Getting your learn on sucks, especially when you’re surrounded by a class of clowns. Then again, we probably wouldn’t have some of our all-time favorite comedies if it weren’t for these unruly ruffians of higher education. Animal House. Back to School. Summer School. All contain bad students who make for big laughs.
In honor of Kevin Hart and Tiffany Haddish’s Night School, we put our heads together and came up with four great moments in the history of horrible classrooms. Enjoy!
Screwballs  (d. Rafal Zielinski, w. Linda Shayne & Jim Wynorski)
Screwballs isn't so much a movie as it is a collection of absurd, post-Porky's hi-jinks, co-penned by schlock legend Jim Wynorski (The Return of Swamp Thing). Gleefully raunchy, the students at Taft & Adams High (get it?) are probably some of the horniest in the annals of Canuxploitation. If you've spent any time watching these late '70s/early '80s teen sex comedies, you know that's certainly saying something.
Each character isn't so much a human being as they are a walking cartoon. There's the good girl name Purity (whose pants everyone wants to penetrate), the jock who never leaves his tennis racket at home, the fresh-faced transfer (who you know is going to be defiled by the final reel), the nerdy science geek who rigs mirrors to look up girls' dresses, and even a portly cafeteria dude named (wait for it) Jackofski. Just like every other slapstick descent into sunny Erectionville, their main adversary is a bespectacled principal who just cannot wait to toss them all into detention for life (where nobody gets laid).
Choosing a favorite from these spanktastic shenanigans - which are presented more like Kentucky Fried Movie-style vignettes as opposed to an actual narrative - is tough, but the bowling scene is probably one of the weirdest in the sport's cinematic history (and yes, I'm including that time convicted pederast Jesus Quintana fellated his own ball). In a boys versus girls game of "strip" rolling, things get literally out of hand as one of the big breasted contestants lets go of her ball at the wrong moment. Naturally, it ends up on another player's particular pin (if you know what I mean, and I think you do). Really not sure how to score that one on an official card, but it certainly screams strike to me. - Jacob Knight
Willy Wonka and the Chocolate Factory  (d. Mel Stuart, w. Roald Dahl)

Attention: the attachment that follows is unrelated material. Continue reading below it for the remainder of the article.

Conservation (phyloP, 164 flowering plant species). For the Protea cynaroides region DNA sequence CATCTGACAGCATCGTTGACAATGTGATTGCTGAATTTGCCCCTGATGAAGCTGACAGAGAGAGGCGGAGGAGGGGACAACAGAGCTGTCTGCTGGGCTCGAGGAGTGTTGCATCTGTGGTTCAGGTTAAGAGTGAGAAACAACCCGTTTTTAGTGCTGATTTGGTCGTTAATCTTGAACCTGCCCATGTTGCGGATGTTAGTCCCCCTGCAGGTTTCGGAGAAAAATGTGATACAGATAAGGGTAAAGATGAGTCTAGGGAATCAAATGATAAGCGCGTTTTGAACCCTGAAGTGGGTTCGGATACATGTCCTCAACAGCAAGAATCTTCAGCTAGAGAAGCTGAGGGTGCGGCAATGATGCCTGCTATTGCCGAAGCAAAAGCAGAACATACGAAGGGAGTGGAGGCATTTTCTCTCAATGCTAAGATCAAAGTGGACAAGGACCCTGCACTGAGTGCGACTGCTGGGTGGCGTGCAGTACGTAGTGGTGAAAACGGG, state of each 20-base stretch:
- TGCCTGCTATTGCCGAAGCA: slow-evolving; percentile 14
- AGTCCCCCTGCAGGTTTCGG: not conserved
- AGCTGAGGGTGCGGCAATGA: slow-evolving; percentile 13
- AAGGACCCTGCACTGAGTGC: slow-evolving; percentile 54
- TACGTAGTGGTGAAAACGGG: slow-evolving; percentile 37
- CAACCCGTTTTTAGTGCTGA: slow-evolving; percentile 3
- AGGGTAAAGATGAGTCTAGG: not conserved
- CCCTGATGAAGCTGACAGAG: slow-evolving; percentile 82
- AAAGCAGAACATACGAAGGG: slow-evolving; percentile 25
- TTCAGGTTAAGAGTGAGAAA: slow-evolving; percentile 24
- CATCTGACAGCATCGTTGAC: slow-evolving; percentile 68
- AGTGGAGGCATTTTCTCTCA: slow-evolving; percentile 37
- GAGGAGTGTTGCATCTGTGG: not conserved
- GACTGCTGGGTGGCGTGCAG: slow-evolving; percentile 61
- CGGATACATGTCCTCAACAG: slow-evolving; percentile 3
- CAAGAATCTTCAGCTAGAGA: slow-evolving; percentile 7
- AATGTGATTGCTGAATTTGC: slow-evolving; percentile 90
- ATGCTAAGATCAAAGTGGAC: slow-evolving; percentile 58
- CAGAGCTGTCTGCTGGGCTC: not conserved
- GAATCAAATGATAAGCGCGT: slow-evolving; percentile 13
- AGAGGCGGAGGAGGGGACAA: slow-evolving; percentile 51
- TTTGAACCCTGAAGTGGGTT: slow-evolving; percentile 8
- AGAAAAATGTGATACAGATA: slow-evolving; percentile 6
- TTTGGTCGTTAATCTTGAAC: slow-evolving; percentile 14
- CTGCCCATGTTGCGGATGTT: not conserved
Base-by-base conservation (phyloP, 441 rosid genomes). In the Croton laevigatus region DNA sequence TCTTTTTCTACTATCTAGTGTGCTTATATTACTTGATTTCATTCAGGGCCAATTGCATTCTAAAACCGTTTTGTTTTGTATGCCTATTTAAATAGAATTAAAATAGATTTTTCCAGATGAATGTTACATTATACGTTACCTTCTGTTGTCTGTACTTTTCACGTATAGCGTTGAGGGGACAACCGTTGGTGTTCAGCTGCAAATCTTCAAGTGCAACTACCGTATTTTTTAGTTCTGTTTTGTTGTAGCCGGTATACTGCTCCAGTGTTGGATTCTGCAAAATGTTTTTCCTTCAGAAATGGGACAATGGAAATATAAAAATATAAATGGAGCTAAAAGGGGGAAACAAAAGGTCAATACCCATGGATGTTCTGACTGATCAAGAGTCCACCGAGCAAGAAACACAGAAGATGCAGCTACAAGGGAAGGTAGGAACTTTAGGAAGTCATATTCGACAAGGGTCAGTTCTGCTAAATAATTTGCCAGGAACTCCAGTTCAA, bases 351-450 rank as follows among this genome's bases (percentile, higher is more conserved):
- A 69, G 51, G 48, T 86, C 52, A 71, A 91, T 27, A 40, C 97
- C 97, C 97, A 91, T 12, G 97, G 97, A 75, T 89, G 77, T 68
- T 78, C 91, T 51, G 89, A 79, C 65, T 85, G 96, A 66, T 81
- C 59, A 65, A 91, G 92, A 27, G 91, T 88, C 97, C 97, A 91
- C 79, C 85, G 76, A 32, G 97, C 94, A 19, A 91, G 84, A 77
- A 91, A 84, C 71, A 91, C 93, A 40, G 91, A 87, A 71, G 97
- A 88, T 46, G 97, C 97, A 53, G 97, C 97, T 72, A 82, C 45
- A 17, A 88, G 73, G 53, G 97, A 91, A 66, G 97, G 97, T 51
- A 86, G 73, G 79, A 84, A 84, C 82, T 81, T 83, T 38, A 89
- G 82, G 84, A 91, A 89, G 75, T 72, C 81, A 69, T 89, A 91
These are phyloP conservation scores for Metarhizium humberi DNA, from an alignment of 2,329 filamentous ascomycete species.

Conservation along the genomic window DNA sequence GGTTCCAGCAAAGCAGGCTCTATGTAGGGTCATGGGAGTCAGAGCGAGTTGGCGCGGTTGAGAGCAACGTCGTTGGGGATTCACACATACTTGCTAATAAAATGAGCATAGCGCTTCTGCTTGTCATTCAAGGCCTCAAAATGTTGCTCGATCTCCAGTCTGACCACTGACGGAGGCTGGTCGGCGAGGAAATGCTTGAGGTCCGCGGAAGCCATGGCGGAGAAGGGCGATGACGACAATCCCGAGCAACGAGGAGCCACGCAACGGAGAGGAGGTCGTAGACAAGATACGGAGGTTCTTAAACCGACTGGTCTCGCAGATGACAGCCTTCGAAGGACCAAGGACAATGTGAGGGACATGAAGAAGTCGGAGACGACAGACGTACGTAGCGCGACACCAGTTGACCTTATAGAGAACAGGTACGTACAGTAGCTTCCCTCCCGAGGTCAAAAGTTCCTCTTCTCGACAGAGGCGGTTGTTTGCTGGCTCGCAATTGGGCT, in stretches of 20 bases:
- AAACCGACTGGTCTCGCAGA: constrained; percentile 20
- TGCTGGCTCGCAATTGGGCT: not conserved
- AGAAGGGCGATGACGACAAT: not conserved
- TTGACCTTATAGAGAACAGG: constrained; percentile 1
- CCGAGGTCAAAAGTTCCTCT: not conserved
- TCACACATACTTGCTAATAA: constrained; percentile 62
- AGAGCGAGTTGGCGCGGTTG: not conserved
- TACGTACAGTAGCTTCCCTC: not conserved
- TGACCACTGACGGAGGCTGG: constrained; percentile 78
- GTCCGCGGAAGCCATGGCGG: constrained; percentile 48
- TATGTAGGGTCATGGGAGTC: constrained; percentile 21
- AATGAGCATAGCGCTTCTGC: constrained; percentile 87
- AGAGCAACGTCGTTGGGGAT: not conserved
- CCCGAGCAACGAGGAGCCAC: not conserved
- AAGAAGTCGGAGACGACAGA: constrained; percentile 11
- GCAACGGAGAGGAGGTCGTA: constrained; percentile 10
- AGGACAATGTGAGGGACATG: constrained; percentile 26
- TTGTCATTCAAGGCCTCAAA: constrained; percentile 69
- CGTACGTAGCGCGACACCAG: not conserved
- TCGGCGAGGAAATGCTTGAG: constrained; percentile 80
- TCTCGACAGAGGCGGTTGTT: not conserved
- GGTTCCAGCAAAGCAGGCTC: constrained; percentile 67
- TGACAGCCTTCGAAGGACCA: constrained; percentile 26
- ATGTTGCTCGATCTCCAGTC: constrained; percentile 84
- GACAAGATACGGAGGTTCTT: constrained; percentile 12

Pure imagination isn't welcome in Mr. Turkentine's classroom.
After blowing things up with a little experiment involving a "secret mixture" this terrible teacher makes Charlie Bucket's life even more unbearable. The educator's unorthodox methods ensure his students never know what they're in for from one week to the next, since he's prone to changing the schedule around on a whim. Turkentine's lessons reduce the act of learning to the sort of nonsense that would leave even the wisest man scratching his head. To make matters worse, he turns Charlie's pathetic attempts at finding one of Wonka's golden tickets into the world's most embarrassing math lesson. Class dismissed, indeed!
Cheer up, Charlie! Your lucky day and a teacher truly worthy of your time are just a Wonka bar away. - Emily Sears
E.T. - The Extra-Terrestrial  (d. Steven Spielberg, w. Melissa Mathison)
School sucks, but being pals with E.T. does not. While poor Elliott is stuck dissecting frogs in science class, his extra-terrestrial friend is free to rummage through his suburban house like a kid home sick with the flu. Due to E.T. and Elliott’s symbiotic link, however, everything E.T. takes in affects Elliott at the same time. This includes beer.
So when a drunk E.T. gets inspired by a heroic comic strip, it causes the equally drunk Elliott to suddenly rescue all his teacher’s dissection frogs. To the delight and disgust of his classmates, Elliott leads a chaotic but effective revolt against the cruelties of education. It all ends with one of cinema’s most awkward kisses as Elliott smooches a classmate so much taller than him that he must stand on a classmate to reach her lips. Even when it comes to broad comedy, Spielberg makes genius look easy. - Evan Saathoff